Empirically, the deepest convolution and fully connected layers of topologies solving challenges over well-known datasets such as MNIST, SVHN, CIFAR-10, CIFAR-100 and ImageNet can be replaced by structures having a fraction of the size, learned in an unsupervised manner. In those networks, the first few layers are used as feature extractors, and a structure is learned from their outputs in an unsupervised manner.
In real-world scenarios, there is uncertainty when estimating causal relations among variables. This uncertainty may be the result of insufficient information in the observed data (epistemic uncertainty), e.g., due to small datasets, or the result of true underlying ambiguity (aleatoric uncertainty). In a simple case for example, one may estimate that variable A is the cause of variable B, with probability 0.8. However, in real-world cases, the uncertainty in the causal relation between one pair of variables depends on the uncertainty in the relation between another pair of variables. We developed a novel algorithm, which we call B-RAI, for learning a connected ensemble of causal diagrams (assuming no latent variables and no selection bias) from which uncertainty of causal relations can be estimated. We then convert these B-RAI causal diagrams into a neural network architecture, which we call B-RAI network (BRAINet).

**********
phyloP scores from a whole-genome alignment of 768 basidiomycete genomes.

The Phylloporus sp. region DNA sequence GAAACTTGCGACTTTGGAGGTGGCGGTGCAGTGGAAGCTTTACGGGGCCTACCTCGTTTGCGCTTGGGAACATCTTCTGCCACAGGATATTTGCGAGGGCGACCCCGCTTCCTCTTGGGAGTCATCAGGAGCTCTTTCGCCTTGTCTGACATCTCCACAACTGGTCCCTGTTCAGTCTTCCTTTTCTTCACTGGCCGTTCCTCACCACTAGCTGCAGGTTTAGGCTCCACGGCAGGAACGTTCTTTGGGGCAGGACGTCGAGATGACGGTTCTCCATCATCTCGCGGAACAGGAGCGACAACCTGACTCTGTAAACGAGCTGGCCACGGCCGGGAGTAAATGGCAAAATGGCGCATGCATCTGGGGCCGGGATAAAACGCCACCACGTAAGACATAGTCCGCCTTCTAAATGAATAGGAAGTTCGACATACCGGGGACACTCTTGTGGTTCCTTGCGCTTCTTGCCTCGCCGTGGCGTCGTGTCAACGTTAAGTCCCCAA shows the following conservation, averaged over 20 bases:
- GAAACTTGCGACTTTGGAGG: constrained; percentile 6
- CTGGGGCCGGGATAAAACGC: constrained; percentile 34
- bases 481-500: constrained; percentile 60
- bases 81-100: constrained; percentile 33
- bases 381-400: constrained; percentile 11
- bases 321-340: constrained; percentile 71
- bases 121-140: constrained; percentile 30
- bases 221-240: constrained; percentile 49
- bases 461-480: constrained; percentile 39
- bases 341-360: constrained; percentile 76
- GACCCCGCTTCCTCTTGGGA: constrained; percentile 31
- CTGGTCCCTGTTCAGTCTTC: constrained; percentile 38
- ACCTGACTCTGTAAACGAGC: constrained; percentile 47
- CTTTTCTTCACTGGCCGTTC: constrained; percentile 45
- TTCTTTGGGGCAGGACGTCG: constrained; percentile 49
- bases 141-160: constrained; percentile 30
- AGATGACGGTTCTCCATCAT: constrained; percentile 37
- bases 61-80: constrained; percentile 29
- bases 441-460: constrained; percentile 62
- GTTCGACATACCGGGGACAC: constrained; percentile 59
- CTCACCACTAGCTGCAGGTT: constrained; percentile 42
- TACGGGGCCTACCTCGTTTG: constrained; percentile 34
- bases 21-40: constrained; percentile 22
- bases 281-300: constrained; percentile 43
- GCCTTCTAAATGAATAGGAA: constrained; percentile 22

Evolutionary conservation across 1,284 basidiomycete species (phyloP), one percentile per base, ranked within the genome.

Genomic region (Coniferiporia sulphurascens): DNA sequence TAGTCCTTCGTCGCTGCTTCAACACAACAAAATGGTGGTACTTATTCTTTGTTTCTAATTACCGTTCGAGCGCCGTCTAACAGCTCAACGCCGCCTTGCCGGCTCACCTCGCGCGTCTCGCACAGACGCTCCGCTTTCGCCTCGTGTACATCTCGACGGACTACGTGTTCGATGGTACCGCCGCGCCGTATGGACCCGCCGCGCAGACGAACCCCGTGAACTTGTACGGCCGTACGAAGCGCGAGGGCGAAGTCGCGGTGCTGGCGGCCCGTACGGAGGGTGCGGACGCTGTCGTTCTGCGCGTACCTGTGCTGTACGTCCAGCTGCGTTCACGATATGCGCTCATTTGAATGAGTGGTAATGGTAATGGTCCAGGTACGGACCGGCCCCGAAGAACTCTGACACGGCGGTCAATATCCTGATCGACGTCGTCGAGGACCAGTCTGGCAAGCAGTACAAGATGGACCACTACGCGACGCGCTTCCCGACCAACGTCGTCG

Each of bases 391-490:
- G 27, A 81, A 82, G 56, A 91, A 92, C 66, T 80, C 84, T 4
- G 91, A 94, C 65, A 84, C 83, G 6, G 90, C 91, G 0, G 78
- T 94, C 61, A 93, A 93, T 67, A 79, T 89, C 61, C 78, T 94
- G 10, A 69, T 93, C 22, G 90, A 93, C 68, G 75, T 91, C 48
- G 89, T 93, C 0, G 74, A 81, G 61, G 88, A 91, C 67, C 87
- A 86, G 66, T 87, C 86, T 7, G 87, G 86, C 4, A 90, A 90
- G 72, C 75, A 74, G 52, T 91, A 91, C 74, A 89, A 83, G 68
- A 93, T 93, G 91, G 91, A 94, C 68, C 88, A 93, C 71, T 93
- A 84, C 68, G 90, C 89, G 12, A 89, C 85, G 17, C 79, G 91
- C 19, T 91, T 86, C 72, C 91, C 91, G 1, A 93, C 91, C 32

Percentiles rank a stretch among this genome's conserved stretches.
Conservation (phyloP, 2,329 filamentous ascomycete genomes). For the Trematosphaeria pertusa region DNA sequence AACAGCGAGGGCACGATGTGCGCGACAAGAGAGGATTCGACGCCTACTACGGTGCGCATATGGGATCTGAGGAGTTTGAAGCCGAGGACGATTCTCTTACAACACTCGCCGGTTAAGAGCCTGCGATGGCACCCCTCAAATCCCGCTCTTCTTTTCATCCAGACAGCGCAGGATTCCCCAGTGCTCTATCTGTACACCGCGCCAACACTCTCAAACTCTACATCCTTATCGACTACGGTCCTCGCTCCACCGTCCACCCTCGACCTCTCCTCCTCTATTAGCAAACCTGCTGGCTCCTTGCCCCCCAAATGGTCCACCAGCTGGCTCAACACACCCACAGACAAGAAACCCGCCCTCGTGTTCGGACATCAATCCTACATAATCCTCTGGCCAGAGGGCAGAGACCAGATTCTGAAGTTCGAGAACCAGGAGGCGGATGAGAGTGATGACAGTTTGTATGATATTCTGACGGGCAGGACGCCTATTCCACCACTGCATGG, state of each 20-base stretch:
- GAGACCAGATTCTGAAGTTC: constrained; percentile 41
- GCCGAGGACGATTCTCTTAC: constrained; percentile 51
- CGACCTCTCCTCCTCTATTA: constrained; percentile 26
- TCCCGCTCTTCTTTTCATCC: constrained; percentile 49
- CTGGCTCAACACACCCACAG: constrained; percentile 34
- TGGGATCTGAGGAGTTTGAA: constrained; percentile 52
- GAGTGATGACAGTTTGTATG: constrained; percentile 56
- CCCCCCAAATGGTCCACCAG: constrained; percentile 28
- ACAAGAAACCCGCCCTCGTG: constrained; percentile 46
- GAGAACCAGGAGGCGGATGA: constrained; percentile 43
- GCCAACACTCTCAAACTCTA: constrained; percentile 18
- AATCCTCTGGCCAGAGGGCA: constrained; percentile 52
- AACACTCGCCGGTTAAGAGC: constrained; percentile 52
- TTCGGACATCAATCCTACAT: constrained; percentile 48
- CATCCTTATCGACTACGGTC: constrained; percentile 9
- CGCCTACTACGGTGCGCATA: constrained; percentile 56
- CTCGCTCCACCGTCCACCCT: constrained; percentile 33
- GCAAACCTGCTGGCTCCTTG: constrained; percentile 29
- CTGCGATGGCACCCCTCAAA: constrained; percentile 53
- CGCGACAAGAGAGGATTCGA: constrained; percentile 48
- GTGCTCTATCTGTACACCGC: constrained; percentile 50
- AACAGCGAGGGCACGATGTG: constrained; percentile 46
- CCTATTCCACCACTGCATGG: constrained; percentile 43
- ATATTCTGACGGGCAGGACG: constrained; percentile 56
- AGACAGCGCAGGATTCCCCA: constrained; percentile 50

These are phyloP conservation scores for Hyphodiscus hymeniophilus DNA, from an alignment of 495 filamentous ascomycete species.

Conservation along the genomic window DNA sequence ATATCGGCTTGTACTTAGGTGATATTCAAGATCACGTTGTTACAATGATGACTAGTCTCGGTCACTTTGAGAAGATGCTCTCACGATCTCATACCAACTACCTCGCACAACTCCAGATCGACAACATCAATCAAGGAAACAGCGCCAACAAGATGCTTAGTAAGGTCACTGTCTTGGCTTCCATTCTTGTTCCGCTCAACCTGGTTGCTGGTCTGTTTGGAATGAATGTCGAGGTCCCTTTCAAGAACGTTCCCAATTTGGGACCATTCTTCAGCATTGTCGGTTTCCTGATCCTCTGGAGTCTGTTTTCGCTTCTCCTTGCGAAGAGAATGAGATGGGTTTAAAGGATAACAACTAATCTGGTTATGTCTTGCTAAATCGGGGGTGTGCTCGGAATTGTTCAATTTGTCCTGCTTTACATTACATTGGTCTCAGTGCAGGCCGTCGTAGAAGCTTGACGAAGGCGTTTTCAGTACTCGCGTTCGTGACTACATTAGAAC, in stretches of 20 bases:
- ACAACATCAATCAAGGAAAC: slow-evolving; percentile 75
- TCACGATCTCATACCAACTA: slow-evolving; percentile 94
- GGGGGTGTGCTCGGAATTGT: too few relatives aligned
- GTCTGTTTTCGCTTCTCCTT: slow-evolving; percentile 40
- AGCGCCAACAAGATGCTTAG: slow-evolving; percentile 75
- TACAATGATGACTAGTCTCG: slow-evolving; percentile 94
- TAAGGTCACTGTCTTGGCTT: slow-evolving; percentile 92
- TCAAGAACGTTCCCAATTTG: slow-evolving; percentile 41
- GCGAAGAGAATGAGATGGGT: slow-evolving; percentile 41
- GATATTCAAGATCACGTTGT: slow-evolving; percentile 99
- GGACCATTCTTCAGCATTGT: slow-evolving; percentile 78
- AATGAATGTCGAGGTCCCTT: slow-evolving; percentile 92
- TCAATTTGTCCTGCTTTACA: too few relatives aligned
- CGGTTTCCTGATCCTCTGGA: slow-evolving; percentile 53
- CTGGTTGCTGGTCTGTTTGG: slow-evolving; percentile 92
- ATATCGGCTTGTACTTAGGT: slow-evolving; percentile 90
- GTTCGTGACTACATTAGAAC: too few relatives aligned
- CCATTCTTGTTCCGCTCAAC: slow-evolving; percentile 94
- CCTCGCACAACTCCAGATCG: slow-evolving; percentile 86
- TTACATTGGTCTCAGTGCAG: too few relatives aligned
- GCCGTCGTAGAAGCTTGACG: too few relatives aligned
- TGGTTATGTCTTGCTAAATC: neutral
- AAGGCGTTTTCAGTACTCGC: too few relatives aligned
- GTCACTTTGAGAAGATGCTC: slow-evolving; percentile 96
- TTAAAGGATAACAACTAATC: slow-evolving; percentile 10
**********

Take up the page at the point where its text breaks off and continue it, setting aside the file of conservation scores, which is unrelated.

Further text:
The BRAINet architecture is a connected ensemble of multiple neural networks, which are coupled into a hierarchy. From this hierarchy, neural network structures can be sampled recursively with respect to their posterior probability. Sampled networks share parts of their structure with each other, where deeper layers have a higher probability of being shared. During training, networks are sampled independently, but the parameters of their shared parts are learned jointly.